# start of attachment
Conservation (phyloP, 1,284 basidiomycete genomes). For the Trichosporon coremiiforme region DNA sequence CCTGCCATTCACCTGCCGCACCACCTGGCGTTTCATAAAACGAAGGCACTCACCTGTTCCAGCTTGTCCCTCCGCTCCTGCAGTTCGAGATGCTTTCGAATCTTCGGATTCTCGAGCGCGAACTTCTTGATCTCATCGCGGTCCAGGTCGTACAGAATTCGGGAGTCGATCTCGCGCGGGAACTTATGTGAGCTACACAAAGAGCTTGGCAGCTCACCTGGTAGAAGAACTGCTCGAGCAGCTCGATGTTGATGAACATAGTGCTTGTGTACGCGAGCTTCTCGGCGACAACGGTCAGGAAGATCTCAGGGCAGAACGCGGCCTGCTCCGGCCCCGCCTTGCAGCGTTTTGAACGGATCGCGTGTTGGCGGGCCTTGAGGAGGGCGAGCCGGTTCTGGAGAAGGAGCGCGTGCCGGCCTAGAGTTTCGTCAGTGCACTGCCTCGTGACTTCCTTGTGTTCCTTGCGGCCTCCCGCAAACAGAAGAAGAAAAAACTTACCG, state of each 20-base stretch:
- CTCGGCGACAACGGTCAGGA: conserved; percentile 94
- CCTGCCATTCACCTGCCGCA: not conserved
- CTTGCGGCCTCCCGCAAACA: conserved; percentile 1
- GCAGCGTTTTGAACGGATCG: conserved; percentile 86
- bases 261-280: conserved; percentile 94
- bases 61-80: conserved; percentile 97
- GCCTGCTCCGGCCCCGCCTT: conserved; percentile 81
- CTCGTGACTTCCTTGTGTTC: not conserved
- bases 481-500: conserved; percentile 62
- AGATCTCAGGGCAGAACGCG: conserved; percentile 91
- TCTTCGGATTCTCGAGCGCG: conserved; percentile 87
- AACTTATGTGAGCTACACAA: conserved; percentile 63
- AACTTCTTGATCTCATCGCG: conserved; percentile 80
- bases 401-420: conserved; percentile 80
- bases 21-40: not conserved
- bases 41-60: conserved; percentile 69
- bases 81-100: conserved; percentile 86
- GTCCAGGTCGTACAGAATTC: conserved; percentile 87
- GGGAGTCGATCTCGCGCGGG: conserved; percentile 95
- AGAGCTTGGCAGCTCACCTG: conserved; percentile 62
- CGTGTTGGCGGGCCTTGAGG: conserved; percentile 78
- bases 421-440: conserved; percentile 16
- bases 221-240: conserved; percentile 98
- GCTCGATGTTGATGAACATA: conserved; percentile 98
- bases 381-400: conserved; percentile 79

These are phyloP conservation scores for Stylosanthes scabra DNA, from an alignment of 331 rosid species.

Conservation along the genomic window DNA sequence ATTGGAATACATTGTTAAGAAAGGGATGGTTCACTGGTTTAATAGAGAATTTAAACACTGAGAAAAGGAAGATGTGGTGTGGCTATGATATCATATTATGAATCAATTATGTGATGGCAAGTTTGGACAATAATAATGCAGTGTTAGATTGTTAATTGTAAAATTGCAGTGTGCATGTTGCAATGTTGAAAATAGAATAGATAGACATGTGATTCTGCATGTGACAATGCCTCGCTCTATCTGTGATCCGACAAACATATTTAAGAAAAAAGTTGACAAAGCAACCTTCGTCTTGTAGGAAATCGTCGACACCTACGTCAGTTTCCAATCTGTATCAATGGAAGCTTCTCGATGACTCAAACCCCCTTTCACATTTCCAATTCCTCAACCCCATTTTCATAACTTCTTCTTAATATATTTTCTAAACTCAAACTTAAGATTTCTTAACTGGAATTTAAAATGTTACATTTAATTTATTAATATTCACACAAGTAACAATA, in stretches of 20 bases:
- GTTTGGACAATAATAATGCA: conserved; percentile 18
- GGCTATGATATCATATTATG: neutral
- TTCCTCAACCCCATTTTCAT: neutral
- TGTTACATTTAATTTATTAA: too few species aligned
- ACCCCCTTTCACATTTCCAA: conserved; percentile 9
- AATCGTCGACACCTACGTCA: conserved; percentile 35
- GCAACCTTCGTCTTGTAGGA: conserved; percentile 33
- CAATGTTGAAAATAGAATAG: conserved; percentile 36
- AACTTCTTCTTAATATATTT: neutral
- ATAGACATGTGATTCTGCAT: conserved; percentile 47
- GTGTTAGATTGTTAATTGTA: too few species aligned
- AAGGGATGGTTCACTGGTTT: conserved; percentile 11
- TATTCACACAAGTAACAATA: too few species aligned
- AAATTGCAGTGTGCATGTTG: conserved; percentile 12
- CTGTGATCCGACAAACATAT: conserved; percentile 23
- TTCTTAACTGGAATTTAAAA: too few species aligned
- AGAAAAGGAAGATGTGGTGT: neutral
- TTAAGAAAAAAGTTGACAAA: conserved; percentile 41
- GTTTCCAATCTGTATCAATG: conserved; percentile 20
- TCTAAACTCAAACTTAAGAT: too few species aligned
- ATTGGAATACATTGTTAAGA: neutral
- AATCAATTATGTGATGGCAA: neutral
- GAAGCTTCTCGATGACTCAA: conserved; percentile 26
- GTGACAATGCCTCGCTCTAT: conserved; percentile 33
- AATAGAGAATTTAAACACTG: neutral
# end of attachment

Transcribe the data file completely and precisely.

Conservation (phyloP, 1,284 basidiomycete genomes). For the Trichosporon coremiiforme region DNA sequence CCTGCCATTCACCTGCCGCACCACCTGGCGTTTCATAAAACGAAGGCACTCACCTGTTCCAGCTTGTCCCTCCGCTCCTGCAGTTCGAGATGCTTTCGAATCTTCGGATTCTCGAGCGCGAACTTCTTGATCTCATCGCGGTCCAGGTCGTACAGAATTCGGGAGTCGATCTCGCGCGGGAACTTATGTGAGCTACACAAAGAGCTTGGCAGCTCACCTGGTAGAAGAACTGCTCGAGCAGCTCGATGTTGATGAACATAGTGCTTGTGTACGCGAGCTTCTCGGCGACAACGGTCAGGAAGATCTCAGGGCAGAACGCGGCCTGCTCCGGCCCCGCCTTGCAGCGTTTTGAACGGATCGCGTGTTGGCGGGCCTTGAGGAGGGCGAGCCGGTTCTGGAGAAGGAGCGCGTGCCGGCCTAGAGTTTCGTCAGTGCACTGCCTCGTGACTTCCTTGTGTTCCTTGCGGCCTCCCGCAAACAGAAGAAGAAAAAACTTACCG, state of each 20-base stretch:
- CTCGGCGACAACGGTCAGGA: conserved; percentile 94
- CCTGCCATTCACCTGCCGCA: not conserved
- CTTGCGGCCTCCCGCAAACA: conserved; percentile 1
- GCAGCGTTTTGAACGGATCG: conserved; percentile 86
- bases 261-280: conserved; percentile 94
- bases 61-80: conserved; percentile 97
- GCCTGCTCCGGCCCCGCCTT: conserved; percentile 81
- CTCGTGACTTCCTTGTGTTC: not conserved
- bases 481-500: conserved; percentile 62
- AGATCTCAGGGCAGAACGCG: conserved; percentile 91
- TCTTCGGATTCTCGAGCGCG: conserved; percentile 87
- AACTTATGTGAGCTACACAA: conserved; percentile 63
- AACTTCTTGATCTCATCGCG: conserved; percentile 80
- bases 401-420: conserved; percentile 80
- bases 21-40: not conserved
- bases 41-60: conserved; percentile 69
- bases 81-100: conserved; percentile 86
- GTCCAGGTCGTACAGAATTC: conserved; percentile 87
- GGGAGTCGATCTCGCGCGGG: conserved; percentile 95
- AGAGCTTGGCAGCTCACCTG: conserved; percentile 62
- CGTGTTGGCGGGCCTTGAGG: conserved; percentile 78
- bases 421-440: conserved; percentile 16
- bases 221-240: conserved; percentile 98
- GCTCGATGTTGATGAACATA: conserved; percentile 98
- bases 381-400: conserved; percentile 79

These are phyloP conservation scores for Stylosanthes scabra DNA, from an alignment of 331 rosid species.

Conservation along the genomic window DNA sequence ATTGGAATACATTGTTAAGAAAGGGATGGTTCACTGGTTTAATAGAGAATTTAAACACTGAGAAAAGGAAGATGTGGTGTGGCTATGATATCATATTATGAATCAATTATGTGATGGCAAGTTTGGACAATAATAATGCAGTGTTAGATTGTTAATTGTAAAATTGCAGTGTGCATGTTGCAATGTTGAAAATAGAATAGATAGACATGTGATTCTGCATGTGACAATGCCTCGCTCTATCTGTGATCCGACAAACATATTTAAGAAAAAAGTTGACAAAGCAACCTTCGTCTTGTAGGAAATCGTCGACACCTACGTCAGTTTCCAATCTGTATCAATGGAAGCTTCTCGATGACTCAAACCCCCTTTCACATTTCCAATTCCTCAACCCCATTTTCATAACTTCTTCTTAATATATTTTCTAAACTCAAACTTAAGATTTCTTAACTGGAATTTAAAATGTTACATTTAATTTATTAATATTCACACAAGTAACAATA, in stretches of 20 bases:
- GTTTGGACAATAATAATGCA: conserved; percentile 18
- GGCTATGATATCATATTATG: neutral
- TTCCTCAACCCCATTTTCAT: neutral
- TGTTACATTTAATTTATTAA: too few species aligned
- ACCCCCTTTCACATTTCCAA: conserved; percentile 9
- AATCGTCGACACCTACGTCA: conserved; percentile 35
- GCAACCTTCGTCTTGTAGGA: conserved; percentile 33
- CAATGTTGAAAATAGAATAG: conserved; percentile 36
- AACTTCTTCTTAATATATTT: neutral
- ATAGACATGTGATTCTGCAT: conserved; percentile 47
- GTGTTAGATTGTTAATTGTA: too few species aligned
- AAGGGATGGTTCACTGGTTT: conserved; percentile 11
- TATTCACACAAGTAACAATA: too few species aligned
- AAATTGCAGTGTGCATGTTG: conserved; percentile 12
- CTGTGATCCGACAAACATAT: conserved; percentile 23
- TTCTTAACTGGAATTTAAAA: too few species aligned
- AGAAAAGGAAGATGTGGTGT: neutral
- TTAAGAAAAAAGTTGACAAA: conserved; percentile 41
- GTTTCCAATCTGTATCAATG: conserved; percentile 20
- TCTAAACTCAAACTTAAGAT: too few species aligned
- ATTGGAATACATTGTTAAGA: neutral
- AATCAATTATGTGATGGCAA: neutral
- GAAGCTTCTCGATGACTCAA: conserved; percentile 26
- GTGACAATGCCTCGCTCTAT: conserved; percentile 33
- AATAGAGAATTTAAACACTG: neutral